Since the South Carolina Senate race merited a few mentions in my analysis earlier, it's worth pointing out how low Lindsey Graham's opponent is stooping to try to pull off the upset. Riding an unprecedented fundraising wave, Democrat Jaime Harrison -- who recently invoked segregation and slavery while quasi-dodging questions about eliminating the filibuster and court-packing -- is trying to dupe people into believing that Graham waxed nostalgic about segregation during the Barrett confirmation hearings. This idiocy shouldn't even need to be rebutted, but we're living in an age of idiocy, so it probably does:
Graham was teasing out the concept of constitutional "super precedents," which Judge Barrett has described as those very rare pillars of precedent that are so overwhelmingly settled as to be immune from toppling. One component of identifying such precedent is the reality that virtually nobody challenges or questions it anymore. This is true of a ruling like Brown v. Board -- which struck down racial segregation -- but not of other rulings that remain actively controversial. Graham was following up on this point by noting that there is no effort to reverse course on desegregation in America. His use of the term "good old days" was painfully obviously sarcastic in nature, as should have been apparent to any sentient person watching, a truth he's confirmed. His whole point was that everybody believes segregation represents the bad old days. Harrison, being either an unfathomable dolt or an intentional liar and demagogue, decided to insult everyone's intelligence by pretending otherwise. Why? To raise more money of course.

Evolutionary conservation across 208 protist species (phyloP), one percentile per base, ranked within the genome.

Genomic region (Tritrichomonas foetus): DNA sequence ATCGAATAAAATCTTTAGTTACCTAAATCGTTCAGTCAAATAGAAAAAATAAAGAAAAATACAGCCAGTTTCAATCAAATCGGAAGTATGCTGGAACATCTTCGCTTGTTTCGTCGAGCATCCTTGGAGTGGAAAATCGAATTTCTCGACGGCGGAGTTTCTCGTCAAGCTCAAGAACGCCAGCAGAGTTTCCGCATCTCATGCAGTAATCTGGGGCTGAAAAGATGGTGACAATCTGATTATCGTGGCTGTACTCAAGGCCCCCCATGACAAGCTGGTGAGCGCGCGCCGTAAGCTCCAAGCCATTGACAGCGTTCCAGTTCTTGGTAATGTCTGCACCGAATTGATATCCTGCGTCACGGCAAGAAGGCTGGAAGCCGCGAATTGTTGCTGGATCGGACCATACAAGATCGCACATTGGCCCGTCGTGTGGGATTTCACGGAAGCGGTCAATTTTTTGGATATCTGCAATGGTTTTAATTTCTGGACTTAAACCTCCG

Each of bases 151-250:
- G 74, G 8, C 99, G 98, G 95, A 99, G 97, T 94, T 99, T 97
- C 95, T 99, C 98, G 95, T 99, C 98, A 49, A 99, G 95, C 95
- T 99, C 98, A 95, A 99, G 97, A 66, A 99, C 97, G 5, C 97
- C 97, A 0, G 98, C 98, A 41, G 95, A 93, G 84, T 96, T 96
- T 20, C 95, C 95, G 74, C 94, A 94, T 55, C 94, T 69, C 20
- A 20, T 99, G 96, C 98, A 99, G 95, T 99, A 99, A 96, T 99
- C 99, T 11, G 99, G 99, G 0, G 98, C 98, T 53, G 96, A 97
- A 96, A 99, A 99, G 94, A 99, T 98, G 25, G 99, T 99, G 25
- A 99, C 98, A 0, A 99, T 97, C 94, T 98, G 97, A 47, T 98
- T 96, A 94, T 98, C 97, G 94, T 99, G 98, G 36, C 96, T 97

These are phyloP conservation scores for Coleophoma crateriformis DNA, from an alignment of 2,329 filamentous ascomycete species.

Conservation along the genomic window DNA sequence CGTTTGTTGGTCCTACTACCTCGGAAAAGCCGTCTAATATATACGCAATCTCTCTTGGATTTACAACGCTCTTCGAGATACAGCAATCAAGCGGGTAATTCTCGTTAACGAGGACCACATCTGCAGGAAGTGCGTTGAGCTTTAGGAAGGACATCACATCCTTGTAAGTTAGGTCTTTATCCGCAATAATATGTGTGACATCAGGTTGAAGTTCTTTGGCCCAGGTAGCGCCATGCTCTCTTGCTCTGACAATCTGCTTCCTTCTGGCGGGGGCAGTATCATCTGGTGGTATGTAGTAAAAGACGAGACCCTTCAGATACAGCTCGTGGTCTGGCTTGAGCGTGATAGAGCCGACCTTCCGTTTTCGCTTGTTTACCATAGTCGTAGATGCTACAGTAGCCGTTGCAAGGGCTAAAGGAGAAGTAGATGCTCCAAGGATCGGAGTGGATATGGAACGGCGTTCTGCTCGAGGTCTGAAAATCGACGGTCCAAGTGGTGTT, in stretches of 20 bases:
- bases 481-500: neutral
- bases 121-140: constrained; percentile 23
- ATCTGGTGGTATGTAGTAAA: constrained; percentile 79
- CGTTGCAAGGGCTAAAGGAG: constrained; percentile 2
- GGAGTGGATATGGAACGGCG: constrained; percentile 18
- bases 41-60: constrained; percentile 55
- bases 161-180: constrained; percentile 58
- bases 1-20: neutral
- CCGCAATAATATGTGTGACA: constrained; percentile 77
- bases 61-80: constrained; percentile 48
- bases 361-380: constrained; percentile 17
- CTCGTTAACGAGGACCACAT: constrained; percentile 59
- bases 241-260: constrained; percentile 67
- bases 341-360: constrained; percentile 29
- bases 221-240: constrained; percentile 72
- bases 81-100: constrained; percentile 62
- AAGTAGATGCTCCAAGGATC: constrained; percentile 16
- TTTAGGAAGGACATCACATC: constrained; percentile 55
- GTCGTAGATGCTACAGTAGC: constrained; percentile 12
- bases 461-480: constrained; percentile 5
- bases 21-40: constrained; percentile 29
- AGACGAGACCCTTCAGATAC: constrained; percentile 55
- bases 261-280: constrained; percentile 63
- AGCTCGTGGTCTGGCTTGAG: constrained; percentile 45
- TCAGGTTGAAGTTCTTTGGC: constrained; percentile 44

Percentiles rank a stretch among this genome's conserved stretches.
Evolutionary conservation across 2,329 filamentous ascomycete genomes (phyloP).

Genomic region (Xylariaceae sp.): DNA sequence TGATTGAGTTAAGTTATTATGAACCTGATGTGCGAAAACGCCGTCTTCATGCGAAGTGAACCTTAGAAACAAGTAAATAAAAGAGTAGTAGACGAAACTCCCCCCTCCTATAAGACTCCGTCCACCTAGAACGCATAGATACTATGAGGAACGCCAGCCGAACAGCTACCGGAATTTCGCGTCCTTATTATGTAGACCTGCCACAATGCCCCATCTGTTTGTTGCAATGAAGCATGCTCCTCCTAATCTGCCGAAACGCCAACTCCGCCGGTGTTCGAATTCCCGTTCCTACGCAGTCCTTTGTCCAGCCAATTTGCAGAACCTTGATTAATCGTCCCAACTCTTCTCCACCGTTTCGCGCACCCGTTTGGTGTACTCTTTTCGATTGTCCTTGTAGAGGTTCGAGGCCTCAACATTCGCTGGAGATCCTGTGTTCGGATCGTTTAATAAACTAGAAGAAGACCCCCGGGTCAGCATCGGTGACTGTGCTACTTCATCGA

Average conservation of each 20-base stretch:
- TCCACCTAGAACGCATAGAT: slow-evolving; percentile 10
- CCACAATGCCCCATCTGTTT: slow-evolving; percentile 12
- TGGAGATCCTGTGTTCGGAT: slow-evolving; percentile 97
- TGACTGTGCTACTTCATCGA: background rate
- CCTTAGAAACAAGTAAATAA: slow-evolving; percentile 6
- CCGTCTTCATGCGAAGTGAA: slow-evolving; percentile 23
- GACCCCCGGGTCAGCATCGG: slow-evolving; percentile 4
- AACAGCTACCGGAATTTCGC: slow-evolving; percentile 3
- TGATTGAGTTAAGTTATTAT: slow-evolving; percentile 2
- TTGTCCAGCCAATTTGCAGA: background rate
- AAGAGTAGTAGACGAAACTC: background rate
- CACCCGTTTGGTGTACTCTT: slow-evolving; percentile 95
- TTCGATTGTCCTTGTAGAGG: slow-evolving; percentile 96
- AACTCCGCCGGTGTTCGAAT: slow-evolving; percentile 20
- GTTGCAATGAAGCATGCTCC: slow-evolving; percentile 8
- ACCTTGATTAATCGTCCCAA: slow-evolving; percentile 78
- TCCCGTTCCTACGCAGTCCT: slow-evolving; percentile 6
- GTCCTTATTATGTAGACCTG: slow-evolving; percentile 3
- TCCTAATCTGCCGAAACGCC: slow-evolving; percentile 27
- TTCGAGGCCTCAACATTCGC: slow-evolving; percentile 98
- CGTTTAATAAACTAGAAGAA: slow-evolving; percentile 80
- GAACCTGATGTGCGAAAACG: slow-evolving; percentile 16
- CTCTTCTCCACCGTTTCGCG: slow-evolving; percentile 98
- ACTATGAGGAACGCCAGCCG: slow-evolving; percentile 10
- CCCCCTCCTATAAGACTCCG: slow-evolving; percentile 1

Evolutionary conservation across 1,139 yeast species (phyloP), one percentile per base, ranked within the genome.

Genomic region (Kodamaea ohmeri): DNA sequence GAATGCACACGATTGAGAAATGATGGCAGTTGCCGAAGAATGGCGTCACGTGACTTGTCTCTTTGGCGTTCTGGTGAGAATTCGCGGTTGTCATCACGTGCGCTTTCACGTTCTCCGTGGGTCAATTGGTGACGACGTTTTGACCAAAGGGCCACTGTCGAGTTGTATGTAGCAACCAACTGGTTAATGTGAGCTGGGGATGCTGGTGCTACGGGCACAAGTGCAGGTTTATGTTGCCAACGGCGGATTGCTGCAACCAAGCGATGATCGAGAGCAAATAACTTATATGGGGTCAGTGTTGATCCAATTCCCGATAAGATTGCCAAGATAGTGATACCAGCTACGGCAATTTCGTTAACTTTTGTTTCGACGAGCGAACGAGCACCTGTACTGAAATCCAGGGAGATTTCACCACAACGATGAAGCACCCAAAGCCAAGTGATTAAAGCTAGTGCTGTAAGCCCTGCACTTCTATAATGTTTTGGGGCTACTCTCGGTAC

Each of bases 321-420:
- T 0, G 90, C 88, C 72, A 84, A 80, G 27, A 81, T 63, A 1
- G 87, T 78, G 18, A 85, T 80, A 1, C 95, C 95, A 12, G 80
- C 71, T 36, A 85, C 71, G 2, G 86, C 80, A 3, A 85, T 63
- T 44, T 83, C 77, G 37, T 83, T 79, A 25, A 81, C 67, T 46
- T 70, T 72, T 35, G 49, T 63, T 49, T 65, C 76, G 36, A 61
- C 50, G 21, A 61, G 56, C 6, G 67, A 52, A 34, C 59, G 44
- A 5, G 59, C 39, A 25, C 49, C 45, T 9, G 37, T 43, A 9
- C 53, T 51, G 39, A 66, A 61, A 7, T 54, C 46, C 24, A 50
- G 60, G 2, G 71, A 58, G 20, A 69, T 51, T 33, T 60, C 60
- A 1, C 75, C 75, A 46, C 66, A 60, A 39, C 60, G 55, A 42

"When someone shows you who they are, believe them. @LindseyGrahamSC just reminisced on “the good old days of segregation.” Listen to him. And then chip in to #SendLindseyHome," he tweeted, adding a link to his fundraising page. Someone is showing us who he is here, and it's not Graham. While we're on the subject of racial ugliness, Sen. John Kennedy offered Judge Barrett an opportunity to respond to a particularly vile attack on her family and character by a woke professor seen by many critics as a racist grifter:
"How low can you go?" Kennedy asked, rhetorically. Very, very low, it seems. And with several weeks left in this election cycle from hell, it's likely a safe bet that the worst is yet to come. Back on substance, in case you missed it, I'll leave you with a surprisingly lovely and uplifting conclusion to the portion of the hearings in which the nominee was on the hot seat, from both sides of the aisle:
And my verdict: